• Matt Brown

Something From Nothing


In the stillness of the void, something stirs. Its motion unnoticed in the murky depths of the pervasive nothingness that surrounds it. Its waves, however, are felt.


The subtle shifts are like gravity, pulling everything around it. The force of it is inescapable until finally, as the particles in the void collide, a violent explosion takes place. The void, now illuminated, begins to change.


A voice reverberates across the vast expanse uttering, “Let it begin!”


Soon after a universe is born and a story begins to take shape.


As writers, we are the ‘gods’ of our respective universes. We create something from seemingly nothing. An idea takes shape from the darkest reaches of our subconscious. It stirs within us until finally exploding in a brilliant burst of light. Soon after visions assault our imaginations as people, landscapes and cultures begin taking shape.


We begin to explore the idea, to understand these people that have sprung into being from the micro-universe forming in our minds. Over time we begin to empathize with them as their journey unfolds before us. Sometimes we even shed a tear in their darkest moments.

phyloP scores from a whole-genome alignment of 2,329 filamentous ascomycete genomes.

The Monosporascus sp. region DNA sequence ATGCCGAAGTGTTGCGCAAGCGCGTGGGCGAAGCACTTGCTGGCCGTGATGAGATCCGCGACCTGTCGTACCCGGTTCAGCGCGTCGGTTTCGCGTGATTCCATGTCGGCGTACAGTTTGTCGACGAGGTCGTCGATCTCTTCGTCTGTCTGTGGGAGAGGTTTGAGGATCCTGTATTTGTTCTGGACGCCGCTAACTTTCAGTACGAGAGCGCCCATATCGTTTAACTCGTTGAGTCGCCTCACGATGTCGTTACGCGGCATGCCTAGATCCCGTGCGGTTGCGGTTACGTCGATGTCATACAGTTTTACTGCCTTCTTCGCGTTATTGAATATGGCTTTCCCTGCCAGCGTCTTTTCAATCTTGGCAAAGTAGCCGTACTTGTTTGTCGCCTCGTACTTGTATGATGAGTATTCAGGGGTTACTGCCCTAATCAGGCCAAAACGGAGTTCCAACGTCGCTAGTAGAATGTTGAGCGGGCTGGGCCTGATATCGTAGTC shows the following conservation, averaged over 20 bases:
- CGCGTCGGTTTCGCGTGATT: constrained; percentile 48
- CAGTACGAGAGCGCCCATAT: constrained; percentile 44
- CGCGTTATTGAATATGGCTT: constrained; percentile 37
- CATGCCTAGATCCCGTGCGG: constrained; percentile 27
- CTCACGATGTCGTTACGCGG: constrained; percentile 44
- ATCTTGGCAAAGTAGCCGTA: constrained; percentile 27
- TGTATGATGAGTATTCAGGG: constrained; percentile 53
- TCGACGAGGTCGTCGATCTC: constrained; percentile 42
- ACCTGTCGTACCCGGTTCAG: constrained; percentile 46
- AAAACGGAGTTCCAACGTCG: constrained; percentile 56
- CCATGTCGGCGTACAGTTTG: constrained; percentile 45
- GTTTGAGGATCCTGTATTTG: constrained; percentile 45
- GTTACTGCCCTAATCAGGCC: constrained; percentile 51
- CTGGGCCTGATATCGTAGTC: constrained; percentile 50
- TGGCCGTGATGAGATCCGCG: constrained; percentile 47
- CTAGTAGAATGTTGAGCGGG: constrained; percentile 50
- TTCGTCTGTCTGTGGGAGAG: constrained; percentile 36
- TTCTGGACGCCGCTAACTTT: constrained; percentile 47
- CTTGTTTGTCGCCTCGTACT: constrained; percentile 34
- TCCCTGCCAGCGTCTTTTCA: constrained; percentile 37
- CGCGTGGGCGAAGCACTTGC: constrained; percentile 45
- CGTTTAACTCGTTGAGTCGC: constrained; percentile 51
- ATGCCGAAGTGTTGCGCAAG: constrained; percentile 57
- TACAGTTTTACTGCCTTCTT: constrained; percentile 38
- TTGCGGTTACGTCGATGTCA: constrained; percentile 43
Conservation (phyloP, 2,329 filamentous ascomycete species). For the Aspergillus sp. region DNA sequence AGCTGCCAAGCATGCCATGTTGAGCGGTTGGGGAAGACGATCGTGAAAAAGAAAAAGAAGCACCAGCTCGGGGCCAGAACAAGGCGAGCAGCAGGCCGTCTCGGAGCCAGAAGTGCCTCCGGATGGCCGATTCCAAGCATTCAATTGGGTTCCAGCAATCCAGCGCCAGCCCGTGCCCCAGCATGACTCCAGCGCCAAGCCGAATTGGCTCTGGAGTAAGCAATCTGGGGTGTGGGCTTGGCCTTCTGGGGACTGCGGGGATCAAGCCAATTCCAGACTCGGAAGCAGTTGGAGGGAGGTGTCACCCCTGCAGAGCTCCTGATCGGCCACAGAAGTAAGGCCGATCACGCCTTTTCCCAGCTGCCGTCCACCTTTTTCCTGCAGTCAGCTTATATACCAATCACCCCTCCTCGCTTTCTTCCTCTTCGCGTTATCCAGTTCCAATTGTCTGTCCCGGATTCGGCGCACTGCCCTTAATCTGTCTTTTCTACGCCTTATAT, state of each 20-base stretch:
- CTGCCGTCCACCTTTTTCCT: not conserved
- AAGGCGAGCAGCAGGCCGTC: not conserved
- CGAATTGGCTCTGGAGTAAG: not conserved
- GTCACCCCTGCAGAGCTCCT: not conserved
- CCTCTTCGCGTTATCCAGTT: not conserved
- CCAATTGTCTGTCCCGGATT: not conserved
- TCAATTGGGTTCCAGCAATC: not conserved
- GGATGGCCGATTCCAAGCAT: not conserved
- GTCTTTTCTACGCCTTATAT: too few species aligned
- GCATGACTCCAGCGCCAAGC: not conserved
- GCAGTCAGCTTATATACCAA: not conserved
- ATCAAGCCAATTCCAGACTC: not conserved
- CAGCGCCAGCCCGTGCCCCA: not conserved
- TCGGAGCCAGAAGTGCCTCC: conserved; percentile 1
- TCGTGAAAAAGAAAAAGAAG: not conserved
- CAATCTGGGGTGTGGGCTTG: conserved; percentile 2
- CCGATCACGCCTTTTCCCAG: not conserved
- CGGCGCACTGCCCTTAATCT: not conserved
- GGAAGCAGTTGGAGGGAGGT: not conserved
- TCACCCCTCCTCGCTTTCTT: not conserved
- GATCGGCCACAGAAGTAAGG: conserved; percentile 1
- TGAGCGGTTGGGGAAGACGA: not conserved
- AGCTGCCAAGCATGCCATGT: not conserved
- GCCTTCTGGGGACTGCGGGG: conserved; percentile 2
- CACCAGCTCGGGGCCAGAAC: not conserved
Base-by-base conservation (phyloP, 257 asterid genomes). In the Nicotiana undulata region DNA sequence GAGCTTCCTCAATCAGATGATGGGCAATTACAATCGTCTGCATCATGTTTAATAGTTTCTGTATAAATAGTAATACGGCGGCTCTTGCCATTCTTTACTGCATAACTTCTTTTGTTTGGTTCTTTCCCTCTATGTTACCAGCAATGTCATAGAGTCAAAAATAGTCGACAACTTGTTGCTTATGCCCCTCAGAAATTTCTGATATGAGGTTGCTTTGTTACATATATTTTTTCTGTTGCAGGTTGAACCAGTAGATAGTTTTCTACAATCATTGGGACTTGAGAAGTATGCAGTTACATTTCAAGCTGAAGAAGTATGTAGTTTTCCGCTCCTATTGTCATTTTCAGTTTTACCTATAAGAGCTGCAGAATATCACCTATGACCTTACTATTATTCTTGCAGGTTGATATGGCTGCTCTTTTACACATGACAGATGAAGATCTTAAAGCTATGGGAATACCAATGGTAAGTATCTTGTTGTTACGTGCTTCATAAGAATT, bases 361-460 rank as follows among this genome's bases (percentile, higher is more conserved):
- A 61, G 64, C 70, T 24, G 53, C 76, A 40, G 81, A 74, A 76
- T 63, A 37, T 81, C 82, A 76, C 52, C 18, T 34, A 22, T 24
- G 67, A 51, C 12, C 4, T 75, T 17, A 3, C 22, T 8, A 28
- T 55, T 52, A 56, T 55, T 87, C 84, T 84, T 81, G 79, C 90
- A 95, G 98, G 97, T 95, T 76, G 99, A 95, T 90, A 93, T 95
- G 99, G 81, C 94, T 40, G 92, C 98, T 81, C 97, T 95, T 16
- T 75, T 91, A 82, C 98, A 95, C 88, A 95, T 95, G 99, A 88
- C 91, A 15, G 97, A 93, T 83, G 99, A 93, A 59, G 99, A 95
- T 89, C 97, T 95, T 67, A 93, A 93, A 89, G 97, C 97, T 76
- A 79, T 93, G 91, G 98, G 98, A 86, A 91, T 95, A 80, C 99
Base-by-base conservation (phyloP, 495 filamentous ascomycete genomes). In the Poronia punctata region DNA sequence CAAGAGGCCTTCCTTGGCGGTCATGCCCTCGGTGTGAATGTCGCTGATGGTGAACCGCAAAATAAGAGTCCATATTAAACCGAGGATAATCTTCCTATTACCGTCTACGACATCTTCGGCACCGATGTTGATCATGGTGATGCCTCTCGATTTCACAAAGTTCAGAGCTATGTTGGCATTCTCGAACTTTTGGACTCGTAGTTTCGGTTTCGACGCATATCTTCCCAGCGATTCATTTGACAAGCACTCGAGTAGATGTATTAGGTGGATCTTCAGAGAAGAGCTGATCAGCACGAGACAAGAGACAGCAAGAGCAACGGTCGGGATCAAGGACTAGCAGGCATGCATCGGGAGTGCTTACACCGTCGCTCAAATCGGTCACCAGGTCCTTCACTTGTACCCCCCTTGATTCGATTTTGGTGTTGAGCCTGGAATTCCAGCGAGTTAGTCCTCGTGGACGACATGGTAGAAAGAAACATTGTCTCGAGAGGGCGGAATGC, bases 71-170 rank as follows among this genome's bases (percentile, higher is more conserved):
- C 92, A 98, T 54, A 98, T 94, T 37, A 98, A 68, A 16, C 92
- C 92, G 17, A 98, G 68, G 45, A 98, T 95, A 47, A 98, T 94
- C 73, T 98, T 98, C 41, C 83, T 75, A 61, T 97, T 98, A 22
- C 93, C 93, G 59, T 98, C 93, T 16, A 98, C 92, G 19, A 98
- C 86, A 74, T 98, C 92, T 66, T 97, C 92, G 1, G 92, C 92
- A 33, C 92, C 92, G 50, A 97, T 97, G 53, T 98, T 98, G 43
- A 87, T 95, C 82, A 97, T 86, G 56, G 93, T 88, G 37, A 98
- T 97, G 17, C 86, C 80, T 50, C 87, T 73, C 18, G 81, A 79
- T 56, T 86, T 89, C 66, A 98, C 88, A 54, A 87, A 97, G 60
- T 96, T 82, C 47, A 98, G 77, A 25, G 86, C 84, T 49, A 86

But what is world-building? What does it mean to be a world-builder? What steps do we take? What details are the most important?


Questions like these are immensely important. The answers for them may not all come at one time. Some stories may take more than a year to craft as the answers come to you.


But being able to answer questions like these is what helps take the world you create, regardless of genre, from the realm of fiction into that tip reality. It put your readers in a position to be reached in powerful ways so the characters (or world) aren’t just something in a book.


When I first started writing, I was simply scribbling ideas for my D&D game and such. I would see something on TV or read something in a book and questions would pop into my mind. Things like that influence everyone, in one way or another. However, it's what we choose to do with that influence that makes our story, or worlds, come to life. So the big question is: Where do you begin?


For me, creating a fantasy world, or even writing in one, has had a great number of challenges. There is a staggering amount of detail to consider. Character design, world-building, research, planning, and the story itself are just a few of the steps. I’ve been through man revisions, but each was worth it.